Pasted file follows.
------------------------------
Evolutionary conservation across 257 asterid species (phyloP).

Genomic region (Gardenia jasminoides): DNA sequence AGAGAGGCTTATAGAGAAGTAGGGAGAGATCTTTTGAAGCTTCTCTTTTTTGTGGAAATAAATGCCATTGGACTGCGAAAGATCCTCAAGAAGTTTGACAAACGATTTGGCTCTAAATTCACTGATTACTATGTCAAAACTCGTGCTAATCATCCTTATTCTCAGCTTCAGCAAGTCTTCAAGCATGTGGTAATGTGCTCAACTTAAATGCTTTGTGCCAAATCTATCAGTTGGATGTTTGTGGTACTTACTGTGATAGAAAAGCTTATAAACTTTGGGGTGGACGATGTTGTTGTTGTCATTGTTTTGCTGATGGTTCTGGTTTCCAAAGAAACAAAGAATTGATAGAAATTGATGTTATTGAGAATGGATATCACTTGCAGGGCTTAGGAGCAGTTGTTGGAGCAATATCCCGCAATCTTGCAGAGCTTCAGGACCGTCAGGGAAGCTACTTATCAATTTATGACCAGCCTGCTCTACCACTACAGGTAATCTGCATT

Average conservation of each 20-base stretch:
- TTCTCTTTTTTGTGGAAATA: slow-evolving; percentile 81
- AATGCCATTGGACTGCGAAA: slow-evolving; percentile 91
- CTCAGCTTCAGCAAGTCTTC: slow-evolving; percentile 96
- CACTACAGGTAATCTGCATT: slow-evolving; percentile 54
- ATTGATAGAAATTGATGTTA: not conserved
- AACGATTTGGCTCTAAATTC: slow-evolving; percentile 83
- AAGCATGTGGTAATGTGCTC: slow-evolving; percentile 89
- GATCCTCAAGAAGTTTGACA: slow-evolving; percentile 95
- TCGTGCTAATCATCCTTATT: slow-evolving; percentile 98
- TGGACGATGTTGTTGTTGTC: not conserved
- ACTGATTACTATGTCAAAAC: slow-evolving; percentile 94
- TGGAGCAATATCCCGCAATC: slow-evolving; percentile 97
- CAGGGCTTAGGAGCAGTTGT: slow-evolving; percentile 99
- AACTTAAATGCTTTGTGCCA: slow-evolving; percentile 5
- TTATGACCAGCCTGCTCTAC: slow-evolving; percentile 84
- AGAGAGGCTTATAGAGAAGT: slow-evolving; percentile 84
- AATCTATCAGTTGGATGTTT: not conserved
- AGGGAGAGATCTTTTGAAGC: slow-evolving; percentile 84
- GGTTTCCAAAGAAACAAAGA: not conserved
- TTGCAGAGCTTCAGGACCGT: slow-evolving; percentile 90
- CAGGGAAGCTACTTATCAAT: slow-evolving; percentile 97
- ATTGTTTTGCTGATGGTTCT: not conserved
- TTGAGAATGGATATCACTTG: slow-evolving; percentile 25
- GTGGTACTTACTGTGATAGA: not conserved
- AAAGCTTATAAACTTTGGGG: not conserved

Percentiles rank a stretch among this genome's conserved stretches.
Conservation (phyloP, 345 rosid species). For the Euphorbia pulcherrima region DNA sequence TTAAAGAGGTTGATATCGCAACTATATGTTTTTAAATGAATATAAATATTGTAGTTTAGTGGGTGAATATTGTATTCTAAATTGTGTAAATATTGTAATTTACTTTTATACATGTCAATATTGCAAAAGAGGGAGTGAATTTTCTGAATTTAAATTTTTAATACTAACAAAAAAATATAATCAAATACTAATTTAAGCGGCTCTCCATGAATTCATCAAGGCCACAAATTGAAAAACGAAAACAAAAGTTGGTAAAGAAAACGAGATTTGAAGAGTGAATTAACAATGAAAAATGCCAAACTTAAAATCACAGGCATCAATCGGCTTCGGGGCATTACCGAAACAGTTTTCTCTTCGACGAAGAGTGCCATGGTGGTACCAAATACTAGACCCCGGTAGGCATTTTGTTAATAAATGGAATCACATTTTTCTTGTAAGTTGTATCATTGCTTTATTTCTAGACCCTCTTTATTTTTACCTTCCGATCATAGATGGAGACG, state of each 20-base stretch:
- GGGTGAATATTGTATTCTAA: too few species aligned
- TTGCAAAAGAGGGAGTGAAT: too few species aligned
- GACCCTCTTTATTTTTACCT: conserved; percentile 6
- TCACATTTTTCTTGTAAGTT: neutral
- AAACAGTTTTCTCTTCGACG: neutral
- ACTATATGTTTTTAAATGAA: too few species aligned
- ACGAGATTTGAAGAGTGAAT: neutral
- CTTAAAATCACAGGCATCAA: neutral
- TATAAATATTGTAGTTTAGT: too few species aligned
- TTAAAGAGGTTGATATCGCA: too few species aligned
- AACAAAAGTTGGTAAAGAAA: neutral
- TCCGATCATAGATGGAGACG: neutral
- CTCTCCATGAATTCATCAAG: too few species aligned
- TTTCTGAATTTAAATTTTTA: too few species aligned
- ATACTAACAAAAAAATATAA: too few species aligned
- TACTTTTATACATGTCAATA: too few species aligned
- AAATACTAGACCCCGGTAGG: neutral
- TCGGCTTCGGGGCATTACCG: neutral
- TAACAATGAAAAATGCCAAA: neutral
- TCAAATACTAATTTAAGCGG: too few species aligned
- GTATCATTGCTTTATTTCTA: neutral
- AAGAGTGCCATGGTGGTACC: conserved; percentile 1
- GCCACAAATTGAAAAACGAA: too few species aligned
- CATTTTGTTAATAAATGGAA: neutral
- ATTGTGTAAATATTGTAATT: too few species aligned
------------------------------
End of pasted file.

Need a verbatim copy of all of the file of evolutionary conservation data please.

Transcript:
Evolutionary conservation across 257 asterid species (phyloP).

Genomic region (Gardenia jasminoides): DNA sequence AGAGAGGCTTATAGAGAAGTAGGGAGAGATCTTTTGAAGCTTCTCTTTTTTGTGGAAATAAATGCCATTGGACTGCGAAAGATCCTCAAGAAGTTTGACAAACGATTTGGCTCTAAATTCACTGATTACTATGTCAAAACTCGTGCTAATCATCCTTATTCTCAGCTTCAGCAAGTCTTCAAGCATGTGGTAATGTGCTCAACTTAAATGCTTTGTGCCAAATCTATCAGTTGGATGTTTGTGGTACTTACTGTGATAGAAAAGCTTATAAACTTTGGGGTGGACGATGTTGTTGTTGTCATTGTTTTGCTGATGGTTCTGGTTTCCAAAGAAACAAAGAATTGATAGAAATTGATGTTATTGAGAATGGATATCACTTGCAGGGCTTAGGAGCAGTTGTTGGAGCAATATCCCGCAATCTTGCAGAGCTTCAGGACCGTCAGGGAAGCTACTTATCAATTTATGACCAGCCTGCTCTACCACTACAGGTAATCTGCATT

Average conservation of each 20-base stretch:
- TTCTCTTTTTTGTGGAAATA: slow-evolving; percentile 81
- AATGCCATTGGACTGCGAAA: slow-evolving; percentile 91
- CTCAGCTTCAGCAAGTCTTC: slow-evolving; percentile 96
- CACTACAGGTAATCTGCATT: slow-evolving; percentile 54
- ATTGATAGAAATTGATGTTA: not conserved
- AACGATTTGGCTCTAAATTC: slow-evolving; percentile 83
- AAGCATGTGGTAATGTGCTC: slow-evolving; percentile 89
- GATCCTCAAGAAGTTTGACA: slow-evolving; percentile 95
- TCGTGCTAATCATCCTTATT: slow-evolving; percentile 98
- TGGACGATGTTGTTGTTGTC: not conserved
- ACTGATTACTATGTCAAAAC: slow-evolving; percentile 94
- TGGAGCAATATCCCGCAATC: slow-evolving; percentile 97
- CAGGGCTTAGGAGCAGTTGT: slow-evolving; percentile 99
- AACTTAAATGCTTTGTGCCA: slow-evolving; percentile 5
- TTATGACCAGCCTGCTCTAC: slow-evolving; percentile 84
- AGAGAGGCTTATAGAGAAGT: slow-evolving; percentile 84
- AATCTATCAGTTGGATGTTT: not conserved
- AGGGAGAGATCTTTTGAAGC: slow-evolving; percentile 84
- GGTTTCCAAAGAAACAAAGA: not conserved
- TTGCAGAGCTTCAGGACCGT: slow-evolving; percentile 90
- CAGGGAAGCTACTTATCAAT: slow-evolving; percentile 97
- ATTGTTTTGCTGATGGTTCT: not conserved
- TTGAGAATGGATATCACTTG: slow-evolving; percentile 25
- GTGGTACTTACTGTGATAGA: not conserved
- AAAGCTTATAAACTTTGGGG: not conserved

Percentiles rank a stretch among this genome's conserved stretches.
Conservation (phyloP, 345 rosid species). For the Euphorbia pulcherrima region DNA sequence TTAAAGAGGTTGATATCGCAACTATATGTTTTTAAATGAATATAAATATTGTAGTTTAGTGGGTGAATATTGTATTCTAAATTGTGTAAATATTGTAATTTACTTTTATACATGTCAATATTGCAAAAGAGGGAGTGAATTTTCTGAATTTAAATTTTTAATACTAACAAAAAAATATAATCAAATACTAATTTAAGCGGCTCTCCATGAATTCATCAAGGCCACAAATTGAAAAACGAAAACAAAAGTTGGTAAAGAAAACGAGATTTGAAGAGTGAATTAACAATGAAAAATGCCAAACTTAAAATCACAGGCATCAATCGGCTTCGGGGCATTACCGAAACAGTTTTCTCTTCGACGAAGAGTGCCATGGTGGTACCAAATACTAGACCCCGGTAGGCATTTTGTTAATAAATGGAATCACATTTTTCTTGTAAGTTGTATCATTGCTTTATTTCTAGACCCTCTTTATTTTTACCTTCCGATCATAGATGGAGACG, state of each 20-base stretch:
- GGGTGAATATTGTATTCTAA: too few species aligned
- TTGCAAAAGAGGGAGTGAAT: too few species aligned
- GACCCTCTTTATTTTTACCT: conserved; percentile 6
- TCACATTTTTCTTGTAAGTT: neutral
- AAACAGTTTTCTCTTCGACG: neutral
- ACTATATGTTTTTAAATGAA: too few species aligned
- ACGAGATTTGAAGAGTGAAT: neutral
- CTTAAAATCACAGGCATCAA: neutral
- TATAAATATTGTAGTTTAGT: too few species aligned
- TTAAAGAGGTTGATATCGCA: too few species aligned
- AACAAAAGTTGGTAAAGAAA: neutral
- TCCGATCATAGATGGAGACG: neutral
- CTCTCCATGAATTCATCAAG: too few species aligned
- TTTCTGAATTTAAATTTTTA: too few species aligned
- ATACTAACAAAAAAATATAA: too few species aligned
- TACTTTTATACATGTCAATA: too few species aligned
- AAATACTAGACCCCGGTAGG: neutral
- TCGGCTTCGGGGCATTACCG: neutral
- TAACAATGAAAAATGCCAAA: neutral
- TCAAATACTAATTTAAGCGG: too few species aligned
- GTATCATTGCTTTATTTCTA: neutral
- AAGAGTGCCATGGTGGTACC: conserved; percentile 1
- GCCACAAATTGAAAAACGAA: too few species aligned
- CATTTTGTTAATAAATGGAA: neutral
- ATTGTGTAAATATTGTAATT: too few species aligned